Complex oxides and semiconductors exhibit distinct yet complementary properties owing to their respective ionic and covalent natures. By electrically coupling complex oxides to traditional semiconductors within epitaxial heterostructures, enhanced or novel functionalities beyond those of the constituent materials can potentially be realized. Essential to electrically coupling complex oxides to semiconductors is control of the physical structure of the epitaxially grown oxide, as well as the electronic structure of the interface. Here we discuss how composition of the perovskite A- and B- site cations can be manipulated to control the physical and electronic structure of semiconductor – complex oxide heterostructures. Two prototypical heterostructures, Ba1-xSrxTiO3/Ge and SrZrxTi1-xO3/Ge, will be discussed. In the case of Ba1-xSrxTiO3/Ge, we discuss how strain can be engineered through A-site composition to enable the re-orientable ferroelectric polarization of the former to be coupled to carriers in the semiconductor. In the case of SrZrxTi1-xO3/Ge we discuss how B-site composition can be exploited to control the band offset at the interface. Analogous to heterojunctions between compound semiconducting materials, control of band offsets, i.e. band-gap engineering, provide a pathway to electrically couple complex oxides to semiconductors to realize a host of functionalities.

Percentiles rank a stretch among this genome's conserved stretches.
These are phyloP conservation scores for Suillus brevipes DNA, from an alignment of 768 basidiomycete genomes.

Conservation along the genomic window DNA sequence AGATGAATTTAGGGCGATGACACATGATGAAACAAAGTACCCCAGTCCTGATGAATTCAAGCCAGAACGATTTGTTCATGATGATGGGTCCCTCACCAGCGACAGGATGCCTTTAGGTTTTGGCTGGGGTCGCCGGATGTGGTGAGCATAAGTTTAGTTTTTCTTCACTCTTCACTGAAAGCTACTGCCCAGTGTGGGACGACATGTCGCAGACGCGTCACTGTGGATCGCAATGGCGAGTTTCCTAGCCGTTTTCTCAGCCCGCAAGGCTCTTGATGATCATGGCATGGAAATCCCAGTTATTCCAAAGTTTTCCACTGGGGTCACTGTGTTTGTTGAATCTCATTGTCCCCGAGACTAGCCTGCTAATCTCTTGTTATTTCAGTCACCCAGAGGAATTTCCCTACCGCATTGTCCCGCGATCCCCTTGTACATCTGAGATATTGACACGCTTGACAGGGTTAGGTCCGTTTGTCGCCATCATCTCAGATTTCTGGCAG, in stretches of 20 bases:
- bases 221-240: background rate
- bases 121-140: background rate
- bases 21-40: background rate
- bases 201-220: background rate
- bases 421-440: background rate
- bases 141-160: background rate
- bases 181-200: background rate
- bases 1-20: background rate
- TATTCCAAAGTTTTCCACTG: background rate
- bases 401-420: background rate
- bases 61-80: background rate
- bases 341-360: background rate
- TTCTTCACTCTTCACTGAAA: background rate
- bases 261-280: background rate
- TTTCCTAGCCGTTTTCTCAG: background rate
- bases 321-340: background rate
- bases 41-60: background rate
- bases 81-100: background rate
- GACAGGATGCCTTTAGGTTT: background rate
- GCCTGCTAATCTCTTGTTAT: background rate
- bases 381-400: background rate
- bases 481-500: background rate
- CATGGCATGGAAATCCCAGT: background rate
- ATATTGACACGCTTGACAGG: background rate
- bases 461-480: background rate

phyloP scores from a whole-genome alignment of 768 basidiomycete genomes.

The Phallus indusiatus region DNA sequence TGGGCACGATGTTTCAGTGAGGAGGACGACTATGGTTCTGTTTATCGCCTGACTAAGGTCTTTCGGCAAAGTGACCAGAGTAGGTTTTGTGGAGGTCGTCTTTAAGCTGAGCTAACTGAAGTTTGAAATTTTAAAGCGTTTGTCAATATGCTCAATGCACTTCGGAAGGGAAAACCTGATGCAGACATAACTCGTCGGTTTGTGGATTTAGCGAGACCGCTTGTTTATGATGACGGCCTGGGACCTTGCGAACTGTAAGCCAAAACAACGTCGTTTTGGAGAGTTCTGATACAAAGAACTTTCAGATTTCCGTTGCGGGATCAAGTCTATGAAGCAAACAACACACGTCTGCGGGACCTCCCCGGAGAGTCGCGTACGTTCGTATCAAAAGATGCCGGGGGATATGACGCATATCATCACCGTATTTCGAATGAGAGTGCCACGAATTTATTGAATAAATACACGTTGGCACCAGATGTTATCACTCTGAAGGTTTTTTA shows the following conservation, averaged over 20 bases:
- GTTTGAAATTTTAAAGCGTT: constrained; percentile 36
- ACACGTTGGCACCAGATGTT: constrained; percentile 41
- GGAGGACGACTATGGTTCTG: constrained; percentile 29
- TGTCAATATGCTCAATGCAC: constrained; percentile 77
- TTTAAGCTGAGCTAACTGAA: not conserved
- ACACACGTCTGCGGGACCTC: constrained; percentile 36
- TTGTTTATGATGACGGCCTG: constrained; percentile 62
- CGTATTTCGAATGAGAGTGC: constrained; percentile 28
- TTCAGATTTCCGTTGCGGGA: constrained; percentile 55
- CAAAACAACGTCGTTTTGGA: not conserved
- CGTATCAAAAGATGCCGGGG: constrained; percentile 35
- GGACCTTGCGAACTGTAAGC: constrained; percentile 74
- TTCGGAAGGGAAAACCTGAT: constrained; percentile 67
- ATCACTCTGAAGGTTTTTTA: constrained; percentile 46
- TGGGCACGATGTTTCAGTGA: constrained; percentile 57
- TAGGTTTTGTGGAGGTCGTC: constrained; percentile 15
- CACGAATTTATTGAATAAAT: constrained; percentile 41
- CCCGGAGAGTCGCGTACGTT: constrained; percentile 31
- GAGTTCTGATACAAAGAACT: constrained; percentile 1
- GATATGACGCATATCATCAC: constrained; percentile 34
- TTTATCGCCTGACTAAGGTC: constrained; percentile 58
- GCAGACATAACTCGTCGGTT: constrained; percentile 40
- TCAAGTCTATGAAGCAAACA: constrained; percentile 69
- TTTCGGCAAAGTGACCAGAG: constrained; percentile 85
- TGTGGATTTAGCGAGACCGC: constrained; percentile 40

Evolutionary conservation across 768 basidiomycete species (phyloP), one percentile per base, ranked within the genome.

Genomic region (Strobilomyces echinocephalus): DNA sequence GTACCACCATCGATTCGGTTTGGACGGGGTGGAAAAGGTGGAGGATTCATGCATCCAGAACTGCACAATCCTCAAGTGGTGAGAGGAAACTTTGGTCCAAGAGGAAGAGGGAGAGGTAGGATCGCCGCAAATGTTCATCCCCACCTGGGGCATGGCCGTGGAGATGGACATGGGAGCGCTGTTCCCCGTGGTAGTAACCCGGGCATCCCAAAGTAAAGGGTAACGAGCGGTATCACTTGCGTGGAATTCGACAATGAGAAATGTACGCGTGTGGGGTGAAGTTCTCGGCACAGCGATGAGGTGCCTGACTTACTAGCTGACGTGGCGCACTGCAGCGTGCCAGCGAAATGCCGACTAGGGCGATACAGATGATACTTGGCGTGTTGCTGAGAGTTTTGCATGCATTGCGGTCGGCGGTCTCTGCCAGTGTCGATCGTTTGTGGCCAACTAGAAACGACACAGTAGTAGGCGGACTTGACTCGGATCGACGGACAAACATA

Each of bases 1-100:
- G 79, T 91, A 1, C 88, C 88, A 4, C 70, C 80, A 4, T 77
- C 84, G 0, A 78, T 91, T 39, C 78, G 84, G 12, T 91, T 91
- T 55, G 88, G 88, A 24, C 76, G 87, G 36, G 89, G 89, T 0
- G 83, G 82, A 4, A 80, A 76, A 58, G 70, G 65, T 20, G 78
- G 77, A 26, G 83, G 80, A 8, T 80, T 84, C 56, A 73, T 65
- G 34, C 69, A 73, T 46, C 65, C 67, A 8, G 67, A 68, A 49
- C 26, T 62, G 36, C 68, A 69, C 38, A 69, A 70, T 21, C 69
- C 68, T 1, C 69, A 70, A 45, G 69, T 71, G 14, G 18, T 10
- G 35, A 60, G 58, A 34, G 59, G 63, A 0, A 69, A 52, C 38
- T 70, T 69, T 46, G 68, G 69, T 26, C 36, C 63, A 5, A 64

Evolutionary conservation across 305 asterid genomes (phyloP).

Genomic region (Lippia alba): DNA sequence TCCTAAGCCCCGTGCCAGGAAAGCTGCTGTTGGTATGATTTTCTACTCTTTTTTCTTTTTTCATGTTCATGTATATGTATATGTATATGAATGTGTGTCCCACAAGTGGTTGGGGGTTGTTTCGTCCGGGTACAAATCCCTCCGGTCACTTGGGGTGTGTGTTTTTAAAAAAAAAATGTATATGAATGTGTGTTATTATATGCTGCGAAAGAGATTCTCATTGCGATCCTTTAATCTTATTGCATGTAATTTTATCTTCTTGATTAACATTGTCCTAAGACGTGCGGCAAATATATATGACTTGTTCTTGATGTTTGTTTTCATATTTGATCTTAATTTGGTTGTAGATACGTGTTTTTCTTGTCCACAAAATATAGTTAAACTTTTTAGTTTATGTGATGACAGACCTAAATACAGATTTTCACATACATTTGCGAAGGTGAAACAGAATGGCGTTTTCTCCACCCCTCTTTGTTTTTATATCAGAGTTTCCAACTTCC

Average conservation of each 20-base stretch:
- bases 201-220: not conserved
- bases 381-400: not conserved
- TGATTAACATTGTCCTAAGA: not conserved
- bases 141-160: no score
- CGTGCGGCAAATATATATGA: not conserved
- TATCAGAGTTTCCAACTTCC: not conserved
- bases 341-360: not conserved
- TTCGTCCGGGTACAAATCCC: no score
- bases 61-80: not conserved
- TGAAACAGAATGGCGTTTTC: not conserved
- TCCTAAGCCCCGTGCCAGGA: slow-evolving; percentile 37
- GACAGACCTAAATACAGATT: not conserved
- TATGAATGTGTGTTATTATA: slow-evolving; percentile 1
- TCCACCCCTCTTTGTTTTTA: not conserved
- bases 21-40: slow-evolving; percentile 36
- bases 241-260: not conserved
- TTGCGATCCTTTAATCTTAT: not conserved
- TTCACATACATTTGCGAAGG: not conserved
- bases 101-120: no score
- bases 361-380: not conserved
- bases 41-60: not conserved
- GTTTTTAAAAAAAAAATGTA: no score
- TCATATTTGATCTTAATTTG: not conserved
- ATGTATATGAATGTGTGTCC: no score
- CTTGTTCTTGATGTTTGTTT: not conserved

This content will become publicly available on March 1, 2023
Strain Engineering: A Pathway for Tunable Functionalities of Perovskite Metal Oxide Films
Perovskite offers a framework that boasts various functionalities and physical properties of interest such as ferroelectricity, magnetic orderings, multiferroicity, superconductivity, semiconductor, and optoelectronic properties owing to their rich compositional diversity. These properties are also uniquely tied to their crystal distortion which is directly affected by lattice strain. Therefore, many important properties of perovskite can be further tuned through strain engineering which can be accomplished by chemical doping or simply element substitution, interface engineering in epitaxial thin films, and special architectures such as nanocomposites. In this review, we focus on and highlight the structure–property relationships of perovskite metal oxide films and elucidate the principles to manipulate the functionalities through different modalities of strain engineering approaches.
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